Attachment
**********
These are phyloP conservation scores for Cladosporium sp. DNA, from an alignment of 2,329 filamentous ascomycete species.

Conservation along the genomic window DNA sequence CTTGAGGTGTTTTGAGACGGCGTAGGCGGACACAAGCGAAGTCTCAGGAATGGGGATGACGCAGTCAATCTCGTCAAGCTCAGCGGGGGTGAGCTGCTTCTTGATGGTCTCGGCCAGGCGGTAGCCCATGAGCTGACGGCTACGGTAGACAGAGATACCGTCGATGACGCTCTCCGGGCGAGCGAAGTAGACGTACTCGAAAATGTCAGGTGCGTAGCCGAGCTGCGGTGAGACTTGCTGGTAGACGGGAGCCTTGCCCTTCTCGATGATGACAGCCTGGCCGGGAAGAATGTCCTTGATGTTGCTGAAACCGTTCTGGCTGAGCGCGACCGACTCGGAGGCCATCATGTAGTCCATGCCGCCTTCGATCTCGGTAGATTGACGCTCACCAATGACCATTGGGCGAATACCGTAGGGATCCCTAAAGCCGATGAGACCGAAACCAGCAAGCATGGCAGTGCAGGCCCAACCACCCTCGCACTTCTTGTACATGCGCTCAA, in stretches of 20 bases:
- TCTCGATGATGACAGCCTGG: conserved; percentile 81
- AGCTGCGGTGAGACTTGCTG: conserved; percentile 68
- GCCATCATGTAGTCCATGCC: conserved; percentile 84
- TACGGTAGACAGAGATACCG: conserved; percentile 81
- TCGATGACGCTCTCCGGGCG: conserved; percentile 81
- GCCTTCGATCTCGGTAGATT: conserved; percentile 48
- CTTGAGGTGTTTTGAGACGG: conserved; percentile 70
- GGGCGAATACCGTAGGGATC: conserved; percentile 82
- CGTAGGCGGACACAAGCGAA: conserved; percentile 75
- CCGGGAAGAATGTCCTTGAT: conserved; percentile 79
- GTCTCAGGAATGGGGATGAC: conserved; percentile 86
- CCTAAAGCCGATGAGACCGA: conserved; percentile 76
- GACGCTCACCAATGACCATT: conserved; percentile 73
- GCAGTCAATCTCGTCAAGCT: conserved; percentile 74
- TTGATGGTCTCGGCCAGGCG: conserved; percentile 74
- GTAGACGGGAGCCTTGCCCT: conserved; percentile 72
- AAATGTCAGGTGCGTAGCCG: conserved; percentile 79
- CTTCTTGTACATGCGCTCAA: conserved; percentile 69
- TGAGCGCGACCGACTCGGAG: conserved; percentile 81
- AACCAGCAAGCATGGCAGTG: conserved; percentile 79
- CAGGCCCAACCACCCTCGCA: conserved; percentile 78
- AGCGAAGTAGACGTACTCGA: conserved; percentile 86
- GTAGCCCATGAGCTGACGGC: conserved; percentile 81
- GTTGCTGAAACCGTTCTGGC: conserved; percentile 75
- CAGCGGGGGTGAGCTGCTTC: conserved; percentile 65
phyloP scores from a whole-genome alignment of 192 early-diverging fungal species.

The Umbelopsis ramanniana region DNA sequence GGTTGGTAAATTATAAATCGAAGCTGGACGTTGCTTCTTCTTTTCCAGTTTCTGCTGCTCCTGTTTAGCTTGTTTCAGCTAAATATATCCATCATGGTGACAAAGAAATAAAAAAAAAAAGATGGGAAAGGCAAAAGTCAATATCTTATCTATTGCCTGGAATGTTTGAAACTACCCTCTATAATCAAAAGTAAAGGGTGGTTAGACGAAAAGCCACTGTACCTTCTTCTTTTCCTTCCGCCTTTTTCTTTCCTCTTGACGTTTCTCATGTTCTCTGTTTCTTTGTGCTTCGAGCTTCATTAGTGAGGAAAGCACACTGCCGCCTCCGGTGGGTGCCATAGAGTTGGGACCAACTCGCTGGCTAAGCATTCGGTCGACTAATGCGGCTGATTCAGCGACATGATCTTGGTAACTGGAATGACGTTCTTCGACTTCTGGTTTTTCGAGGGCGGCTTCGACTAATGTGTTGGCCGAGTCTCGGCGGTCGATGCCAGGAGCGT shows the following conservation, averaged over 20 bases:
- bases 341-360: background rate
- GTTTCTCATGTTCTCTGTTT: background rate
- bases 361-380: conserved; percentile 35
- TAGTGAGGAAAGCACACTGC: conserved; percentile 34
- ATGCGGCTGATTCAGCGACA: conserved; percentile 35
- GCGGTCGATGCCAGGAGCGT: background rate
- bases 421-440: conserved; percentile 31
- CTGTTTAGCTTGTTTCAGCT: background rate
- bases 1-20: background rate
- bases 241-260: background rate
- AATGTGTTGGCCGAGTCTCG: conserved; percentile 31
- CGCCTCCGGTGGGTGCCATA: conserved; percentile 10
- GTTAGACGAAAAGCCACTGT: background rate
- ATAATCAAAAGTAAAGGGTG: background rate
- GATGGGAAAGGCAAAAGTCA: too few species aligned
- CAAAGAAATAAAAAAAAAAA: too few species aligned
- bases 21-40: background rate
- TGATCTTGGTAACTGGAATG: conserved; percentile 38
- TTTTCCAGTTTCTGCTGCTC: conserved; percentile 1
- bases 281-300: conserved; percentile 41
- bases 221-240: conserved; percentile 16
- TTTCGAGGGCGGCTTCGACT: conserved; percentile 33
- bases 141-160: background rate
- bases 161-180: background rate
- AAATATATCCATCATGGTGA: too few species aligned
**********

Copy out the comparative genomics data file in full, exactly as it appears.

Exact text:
These are phyloP conservation scores for Cladosporium sp. DNA, from an alignment of 2,329 filamentous ascomycete species.

Conservation along the genomic window DNA sequence CTTGAGGTGTTTTGAGACGGCGTAGGCGGACACAAGCGAAGTCTCAGGAATGGGGATGACGCAGTCAATCTCGTCAAGCTCAGCGGGGGTGAGCTGCTTCTTGATGGTCTCGGCCAGGCGGTAGCCCATGAGCTGACGGCTACGGTAGACAGAGATACCGTCGATGACGCTCTCCGGGCGAGCGAAGTAGACGTACTCGAAAATGTCAGGTGCGTAGCCGAGCTGCGGTGAGACTTGCTGGTAGACGGGAGCCTTGCCCTTCTCGATGATGACAGCCTGGCCGGGAAGAATGTCCTTGATGTTGCTGAAACCGTTCTGGCTGAGCGCGACCGACTCGGAGGCCATCATGTAGTCCATGCCGCCTTCGATCTCGGTAGATTGACGCTCACCAATGACCATTGGGCGAATACCGTAGGGATCCCTAAAGCCGATGAGACCGAAACCAGCAAGCATGGCAGTGCAGGCCCAACCACCCTCGCACTTCTTGTACATGCGCTCAA, in stretches of 20 bases:
- TCTCGATGATGACAGCCTGG: conserved; percentile 81
- AGCTGCGGTGAGACTTGCTG: conserved; percentile 68
- GCCATCATGTAGTCCATGCC: conserved; percentile 84
- TACGGTAGACAGAGATACCG: conserved; percentile 81
- TCGATGACGCTCTCCGGGCG: conserved; percentile 81
- GCCTTCGATCTCGGTAGATT: conserved; percentile 48
- CTTGAGGTGTTTTGAGACGG: conserved; percentile 70
- GGGCGAATACCGTAGGGATC: conserved; percentile 82
- CGTAGGCGGACACAAGCGAA: conserved; percentile 75
- CCGGGAAGAATGTCCTTGAT: conserved; percentile 79
- GTCTCAGGAATGGGGATGAC: conserved; percentile 86
- CCTAAAGCCGATGAGACCGA: conserved; percentile 76
- GACGCTCACCAATGACCATT: conserved; percentile 73
- GCAGTCAATCTCGTCAAGCT: conserved; percentile 74
- TTGATGGTCTCGGCCAGGCG: conserved; percentile 74
- GTAGACGGGAGCCTTGCCCT: conserved; percentile 72
- AAATGTCAGGTGCGTAGCCG: conserved; percentile 79
- CTTCTTGTACATGCGCTCAA: conserved; percentile 69
- TGAGCGCGACCGACTCGGAG: conserved; percentile 81
- AACCAGCAAGCATGGCAGTG: conserved; percentile 79
- CAGGCCCAACCACCCTCGCA: conserved; percentile 78
- AGCGAAGTAGACGTACTCGA: conserved; percentile 86
- GTAGCCCATGAGCTGACGGC: conserved; percentile 81
- GTTGCTGAAACCGTTCTGGC: conserved; percentile 75
- CAGCGGGGGTGAGCTGCTTC: conserved; percentile 65
phyloP scores from a whole-genome alignment of 192 early-diverging fungal species.

The Umbelopsis ramanniana region DNA sequence GGTTGGTAAATTATAAATCGAAGCTGGACGTTGCTTCTTCTTTTCCAGTTTCTGCTGCTCCTGTTTAGCTTGTTTCAGCTAAATATATCCATCATGGTGACAAAGAAATAAAAAAAAAAAGATGGGAAAGGCAAAAGTCAATATCTTATCTATTGCCTGGAATGTTTGAAACTACCCTCTATAATCAAAAGTAAAGGGTGGTTAGACGAAAAGCCACTGTACCTTCTTCTTTTCCTTCCGCCTTTTTCTTTCCTCTTGACGTTTCTCATGTTCTCTGTTTCTTTGTGCTTCGAGCTTCATTAGTGAGGAAAGCACACTGCCGCCTCCGGTGGGTGCCATAGAGTTGGGACCAACTCGCTGGCTAAGCATTCGGTCGACTAATGCGGCTGATTCAGCGACATGATCTTGGTAACTGGAATGACGTTCTTCGACTTCTGGTTTTTCGAGGGCGGCTTCGACTAATGTGTTGGCCGAGTCTCGGCGGTCGATGCCAGGAGCGT shows the following conservation, averaged over 20 bases:
- bases 341-360: background rate
- GTTTCTCATGTTCTCTGTTT: background rate
- bases 361-380: conserved; percentile 35
- TAGTGAGGAAAGCACACTGC: conserved; percentile 34
- ATGCGGCTGATTCAGCGACA: conserved; percentile 35
- GCGGTCGATGCCAGGAGCGT: background rate
- bases 421-440: conserved; percentile 31
- CTGTTTAGCTTGTTTCAGCT: background rate
- bases 1-20: background rate
- bases 241-260: background rate
- AATGTGTTGGCCGAGTCTCG: conserved; percentile 31
- CGCCTCCGGTGGGTGCCATA: conserved; percentile 10
- GTTAGACGAAAAGCCACTGT: background rate
- ATAATCAAAAGTAAAGGGTG: background rate
- GATGGGAAAGGCAAAAGTCA: too few species aligned
- CAAAGAAATAAAAAAAAAAA: too few species aligned
- bases 21-40: background rate
- TGATCTTGGTAACTGGAATG: conserved; percentile 38
- TTTTCCAGTTTCTGCTGCTC: conserved; percentile 1
- bases 281-300: conserved; percentile 41
- bases 221-240: conserved; percentile 16
- TTTCGAGGGCGGCTTCGACT: conserved; percentile 33
- bases 141-160: background rate
- bases 161-180: background rate
- AAATATATCCATCATGGTGA: too few species aligned